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BeefTalk: Good Fences Make Good Neighbors

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"Good fences make good neighbors." - Mending Wall by Robert Frost "Good fences make good neighbors." - Mending Wall by Robert Frost
Upon bull turnout, there are no happy faces if a neighbor’s bull is seen in with the cows.

By Kris Ringwall, Beef Specialist

NDSU Extension

There is a centuries-old saying: “Good fences make good neighbors.” In his 1914 poem “Mending Wall,” Robert Frost twice uses this saying as two neighbors set about mending a wall, which we would today call a fence.

The points made in the saying are very true. Anyone who has a fence certainly must ponder why all the effort is being made in keeping a fence. Frost notes the difficulty of maintaining a fence as the forces of nature beat upon the structure. From above or below ground, the seasons of winter, spring, summer and fall all battle against the placement of any fence.

Then come the deliberate and trying repairs because of hunters who take fences down to simply gain access to game or other selected targets. They often leave gates open or gaping holes that cattle can walk through.

Twice now, the Dickinson Research Extension Center has had to retrieve cattle from previous pastures because people have failed to shut the gates between pastures. Pasture rotations are good, but rotated cattle do not stay rotated when gates are left open.

Frost and his neighbor walked the fence line to replace rough rock. We routinely walk fence lines to add staples, stays and fence clamps to upgrade or repair an old fence. The comment is made in the poem of rough hands being pummeled by rough rocks. Today, as we walk, cuts and scrapes crisscross one’s hands with little fuss.

Frost begs the question of his neighbor as they walked through a tree planting: Why have a fence at all? The neighbor, assumed to be more seasoned in the trade, simply states: “Good fences make good neighbors,” so the two keep on fixing the fence.

Frost notes that cows certainly would warrant a stronger fence. To him, a fence between apple and pine trees made no sense. No tree is going to uproot itself and move over to the neighbor’s parcel of land. However, the question falls on deaf ears and only inspires a stronger effort at rebuilding the fence.

Frost notes that there is something inherently wrong with a fence that seems to have no purpose other than to be an irritation to those on both sides of the fence. After a lengthy oration by Frost questioning the purpose of a fence to separate the pine and apple trees, the neighbor only replies: “Good fences make good neighbors.” The poem ends with this phrase.

There is much about this poem that is very relevant to today’s beef producers. The main point is that fences have been part of the agricultural landscape for centuries. The ability to keep separate the agricultural products of one farm or ranch from another was critical. In many ways, a fence was the original source verification of farm and ranch produce.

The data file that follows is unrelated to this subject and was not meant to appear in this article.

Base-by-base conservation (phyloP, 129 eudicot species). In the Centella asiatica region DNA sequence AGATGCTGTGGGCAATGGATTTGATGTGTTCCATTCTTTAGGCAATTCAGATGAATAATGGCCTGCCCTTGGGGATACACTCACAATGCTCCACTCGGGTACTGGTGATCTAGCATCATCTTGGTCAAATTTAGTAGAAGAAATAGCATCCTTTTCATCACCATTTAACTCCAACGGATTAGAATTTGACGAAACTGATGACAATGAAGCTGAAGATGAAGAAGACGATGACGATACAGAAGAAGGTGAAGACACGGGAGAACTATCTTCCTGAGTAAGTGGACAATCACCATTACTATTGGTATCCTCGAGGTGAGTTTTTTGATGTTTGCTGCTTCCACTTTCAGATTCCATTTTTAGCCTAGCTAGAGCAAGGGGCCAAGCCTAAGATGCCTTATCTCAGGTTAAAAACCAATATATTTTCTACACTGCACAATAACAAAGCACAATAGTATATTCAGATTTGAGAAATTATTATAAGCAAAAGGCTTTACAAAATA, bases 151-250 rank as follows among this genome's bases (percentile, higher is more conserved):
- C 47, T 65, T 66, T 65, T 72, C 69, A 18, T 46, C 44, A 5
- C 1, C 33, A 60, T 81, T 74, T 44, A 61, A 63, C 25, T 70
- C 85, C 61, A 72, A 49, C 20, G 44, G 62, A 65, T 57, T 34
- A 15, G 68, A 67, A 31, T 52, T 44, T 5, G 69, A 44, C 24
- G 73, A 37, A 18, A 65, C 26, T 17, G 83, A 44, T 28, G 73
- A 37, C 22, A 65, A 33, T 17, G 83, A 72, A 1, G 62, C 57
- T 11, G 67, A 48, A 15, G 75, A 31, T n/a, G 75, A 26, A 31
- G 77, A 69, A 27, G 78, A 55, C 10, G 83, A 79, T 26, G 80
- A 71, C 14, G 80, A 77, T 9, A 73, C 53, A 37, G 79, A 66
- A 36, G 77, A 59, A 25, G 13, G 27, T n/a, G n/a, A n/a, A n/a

Today, ranchers may have very different selection criteria and will pay good money for bulls that are meant to breed their cows. Upon bull turnout, there are no happy faces if a neighbor’s bull is seen in with the cows. The center does not turn bulls out until Aug. 1, but the crew always is on the lookout for rogue bulls. There is no joy in separating unwanted bulls, so good fences make good neighbors.

If bulls or cows do not stay put despite all the efforts to repair a fence, they need to be returned home. Stronger fences will keep the cows and bulls where they need to be. However, there may come a point where the more difficult bulls and cows simply need to go the way of market beef.

Keeping unwanted genetics at bay or simply not wanting to feed the neighbor’s cattle are the most obvious reasons for good fences. However, there is another reason that often is overlooked, which is keeping unwanted pathogens out of the herd.

Pathogens, although smaller than what can be seen by the rancher’s eye, are causative agents of disease. The more common agents are bacteria or viruses. Regardless of what agent, producers do not want them in their herd because these pathogens will spread. However, they generally do not spread easily.

The best prevention is to make sure only cattle that are pathogen-free enter the herd. If a producer went through the effort to test the herd for common pathogens and the herd is found to be free of pathogens, then the herd is clean. However, if the herd is pastured next to another herd that has not been tested or may be infected with a pathogen and the fence fails and the cattle are comingled, the herd is no longer considered pathogen-free.

Thus, we have the importance of keeping good fences and quickly fixing problems while always remembering: “Good fences make good neighbors!”

May you find all your ear tags.

For more information, contact Ringwall at 1041 State Ave., Dickinson, ND 58601, or go to http://www.ag.ndsu.edu/news/columns/beeftalk/.

(Ringwall is a North Dakota State University Extension Service livestock specialist and the Dickinson Research Extension Center director.)


NDSU Agriculture Communication – July 11, 2013

Source:Kris Ringwall, (701) 483-2348, ext. 103, kris.ringwall@ndsu.edu
Editor:Rich Mattern, (701) 231-6136, richard.mattern@ndsu.edu
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